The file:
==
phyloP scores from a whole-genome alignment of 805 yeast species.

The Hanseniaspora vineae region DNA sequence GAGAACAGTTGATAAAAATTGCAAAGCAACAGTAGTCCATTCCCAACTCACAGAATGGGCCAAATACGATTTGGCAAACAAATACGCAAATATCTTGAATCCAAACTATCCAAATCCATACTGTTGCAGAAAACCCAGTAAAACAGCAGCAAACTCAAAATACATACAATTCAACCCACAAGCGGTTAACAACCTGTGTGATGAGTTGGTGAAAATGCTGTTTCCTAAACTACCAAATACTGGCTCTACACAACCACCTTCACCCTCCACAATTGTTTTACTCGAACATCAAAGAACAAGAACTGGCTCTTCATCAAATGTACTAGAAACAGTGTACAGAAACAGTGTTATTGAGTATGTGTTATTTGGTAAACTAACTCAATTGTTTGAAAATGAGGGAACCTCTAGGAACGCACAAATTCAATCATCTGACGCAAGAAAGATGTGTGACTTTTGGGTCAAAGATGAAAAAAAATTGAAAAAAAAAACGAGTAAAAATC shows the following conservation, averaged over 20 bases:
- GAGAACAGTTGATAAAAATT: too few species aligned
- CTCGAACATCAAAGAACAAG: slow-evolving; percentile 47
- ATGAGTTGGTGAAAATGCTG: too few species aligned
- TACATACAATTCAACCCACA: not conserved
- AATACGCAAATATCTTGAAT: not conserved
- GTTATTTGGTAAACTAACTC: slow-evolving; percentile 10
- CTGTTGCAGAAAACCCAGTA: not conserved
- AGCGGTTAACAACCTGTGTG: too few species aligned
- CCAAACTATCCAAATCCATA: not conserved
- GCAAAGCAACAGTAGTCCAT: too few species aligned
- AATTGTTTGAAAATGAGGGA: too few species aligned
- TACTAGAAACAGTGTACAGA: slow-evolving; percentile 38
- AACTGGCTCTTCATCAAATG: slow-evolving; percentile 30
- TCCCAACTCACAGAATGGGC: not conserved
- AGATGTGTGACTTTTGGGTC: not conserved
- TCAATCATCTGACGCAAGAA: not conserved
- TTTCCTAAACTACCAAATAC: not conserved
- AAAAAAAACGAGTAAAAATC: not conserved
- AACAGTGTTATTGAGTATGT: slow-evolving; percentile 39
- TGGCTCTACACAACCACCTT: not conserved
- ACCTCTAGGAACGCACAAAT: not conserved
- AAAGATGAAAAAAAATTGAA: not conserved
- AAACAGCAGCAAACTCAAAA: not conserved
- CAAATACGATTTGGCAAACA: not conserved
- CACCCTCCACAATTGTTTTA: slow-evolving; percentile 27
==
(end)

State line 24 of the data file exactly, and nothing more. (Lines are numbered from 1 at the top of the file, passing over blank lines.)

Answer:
- AAAGATGAAAAAAAATTGAA: not conserved